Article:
In a non-final class, a designated initializer can be called as part of a super.init delegation from a derived class. The "self" value is going to be a partially initialized instance of the derived class in this case, with the derived class's stored properties already initialized but nothing else. It wouldn't make sense to replace "self" with a fully initialized instance while it is in this state.
I have a prototype implementation here: https://github.com/apple/swift/pull/19311
I am quite glad there is movement on this! It will definitely help swift-corelibs-foundation be not only more efficient but also work more in-line with the objc implementation for factory style initializers.
Per the designated initializer case it would be nice to allow this if and only if the type of self == the type that was allocated (e.g. a runtime check for the non-final case that Slava brought up). That change would allow SCLF to implement every case that should be a factory pattern.
Supporting that would require some fancier control-flow-sensitive analysis than we current do for definite initialization, since we'd have to ensure that a
self = assignment only occurred in a context where it was known that
Self == ConcreteClass. Maybe if we a type-refining cast feature like like what @grego proposes here we could confine self-assignments in a designated initializer to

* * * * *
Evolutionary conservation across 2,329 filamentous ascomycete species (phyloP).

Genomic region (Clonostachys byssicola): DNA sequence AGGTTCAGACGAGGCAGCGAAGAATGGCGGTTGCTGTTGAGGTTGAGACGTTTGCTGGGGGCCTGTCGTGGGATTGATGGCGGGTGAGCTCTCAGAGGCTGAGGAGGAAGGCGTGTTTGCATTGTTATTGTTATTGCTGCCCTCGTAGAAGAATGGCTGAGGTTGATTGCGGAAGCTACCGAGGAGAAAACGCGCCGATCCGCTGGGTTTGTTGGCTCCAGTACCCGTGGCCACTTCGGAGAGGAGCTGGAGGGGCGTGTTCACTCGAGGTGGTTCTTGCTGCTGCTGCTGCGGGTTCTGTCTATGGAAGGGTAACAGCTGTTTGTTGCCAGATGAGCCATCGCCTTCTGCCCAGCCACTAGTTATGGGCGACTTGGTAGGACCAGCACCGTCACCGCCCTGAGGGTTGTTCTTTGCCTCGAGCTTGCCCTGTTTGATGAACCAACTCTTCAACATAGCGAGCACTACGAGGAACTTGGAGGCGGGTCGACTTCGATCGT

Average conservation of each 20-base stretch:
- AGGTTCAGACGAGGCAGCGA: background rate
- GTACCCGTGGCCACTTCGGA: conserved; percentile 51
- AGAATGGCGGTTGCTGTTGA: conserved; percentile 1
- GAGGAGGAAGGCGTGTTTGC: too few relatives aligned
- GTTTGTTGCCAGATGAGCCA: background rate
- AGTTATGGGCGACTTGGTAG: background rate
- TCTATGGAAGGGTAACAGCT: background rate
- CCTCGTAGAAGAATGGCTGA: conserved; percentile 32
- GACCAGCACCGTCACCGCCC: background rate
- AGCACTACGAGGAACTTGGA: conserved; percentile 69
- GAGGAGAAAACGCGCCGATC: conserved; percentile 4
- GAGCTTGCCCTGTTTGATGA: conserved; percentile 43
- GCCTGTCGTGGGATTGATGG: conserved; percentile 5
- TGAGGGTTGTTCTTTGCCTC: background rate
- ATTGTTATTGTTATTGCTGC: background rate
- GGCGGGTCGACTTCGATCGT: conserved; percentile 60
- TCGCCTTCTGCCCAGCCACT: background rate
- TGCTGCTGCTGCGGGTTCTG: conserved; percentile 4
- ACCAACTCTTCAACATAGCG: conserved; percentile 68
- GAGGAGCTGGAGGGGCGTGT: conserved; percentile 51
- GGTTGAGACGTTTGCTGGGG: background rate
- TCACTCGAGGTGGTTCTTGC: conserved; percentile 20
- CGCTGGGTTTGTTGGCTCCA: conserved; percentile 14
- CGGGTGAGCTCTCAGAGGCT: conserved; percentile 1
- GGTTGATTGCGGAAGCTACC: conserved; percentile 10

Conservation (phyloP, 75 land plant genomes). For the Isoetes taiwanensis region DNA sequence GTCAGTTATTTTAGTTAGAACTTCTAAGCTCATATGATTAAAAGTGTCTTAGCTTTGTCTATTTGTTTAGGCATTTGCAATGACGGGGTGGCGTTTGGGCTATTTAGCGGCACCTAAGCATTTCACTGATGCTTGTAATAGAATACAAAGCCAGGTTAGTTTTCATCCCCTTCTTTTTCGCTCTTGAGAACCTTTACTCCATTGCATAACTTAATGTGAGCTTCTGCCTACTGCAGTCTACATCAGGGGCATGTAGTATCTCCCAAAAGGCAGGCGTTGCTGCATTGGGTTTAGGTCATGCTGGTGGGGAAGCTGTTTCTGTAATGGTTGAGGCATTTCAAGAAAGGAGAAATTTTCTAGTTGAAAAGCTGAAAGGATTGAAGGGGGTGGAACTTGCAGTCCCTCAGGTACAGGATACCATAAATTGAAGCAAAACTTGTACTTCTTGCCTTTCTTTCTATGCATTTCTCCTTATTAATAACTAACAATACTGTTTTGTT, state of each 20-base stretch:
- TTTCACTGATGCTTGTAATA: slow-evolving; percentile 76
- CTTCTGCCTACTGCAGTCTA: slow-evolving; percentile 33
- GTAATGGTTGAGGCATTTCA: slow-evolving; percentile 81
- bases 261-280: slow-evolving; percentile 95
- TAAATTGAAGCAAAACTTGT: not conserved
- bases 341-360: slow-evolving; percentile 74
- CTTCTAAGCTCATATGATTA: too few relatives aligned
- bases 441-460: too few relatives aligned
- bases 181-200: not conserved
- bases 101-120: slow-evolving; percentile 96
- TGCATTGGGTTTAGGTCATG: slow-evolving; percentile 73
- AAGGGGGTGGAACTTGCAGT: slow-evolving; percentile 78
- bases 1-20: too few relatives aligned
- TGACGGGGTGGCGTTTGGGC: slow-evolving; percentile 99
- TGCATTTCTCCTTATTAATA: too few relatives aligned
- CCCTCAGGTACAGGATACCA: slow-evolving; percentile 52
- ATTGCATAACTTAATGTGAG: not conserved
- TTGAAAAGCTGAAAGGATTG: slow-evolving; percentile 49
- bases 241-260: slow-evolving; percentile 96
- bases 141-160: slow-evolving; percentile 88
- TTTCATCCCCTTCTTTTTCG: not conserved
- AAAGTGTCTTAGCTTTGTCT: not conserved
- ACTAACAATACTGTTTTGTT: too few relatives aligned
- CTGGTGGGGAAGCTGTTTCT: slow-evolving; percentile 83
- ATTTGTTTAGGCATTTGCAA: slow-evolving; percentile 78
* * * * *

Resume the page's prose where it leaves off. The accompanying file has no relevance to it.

if <Self == C> condition blocks.
Slightly off-topic, but would it make sense to add a similar feature to Swift like
instancetype from Objective-C. That type should bound the currently unconstrained
Self to something that you just mentioned
Self == C. This is really a missing feature for factory initializer in the context of designated initializers and it would also allow new and safe generic patterns to be expressed in Swift. What do you think @Joe_Groff?
instancetype. Factory initializers are interesting in that they do not always return
What's the update on this proposal? Anything blocking it?
I haven't had time to finish the implementation. There are still a few issues with the implementation in https://github.com/apple/swift/pull/19311/files that need to be fixed to get the tests passing.
This would be particularly helpful for classes that represent Core Data entities, as it would allow you to define initializers that use NSFetchRequests to retrieve information.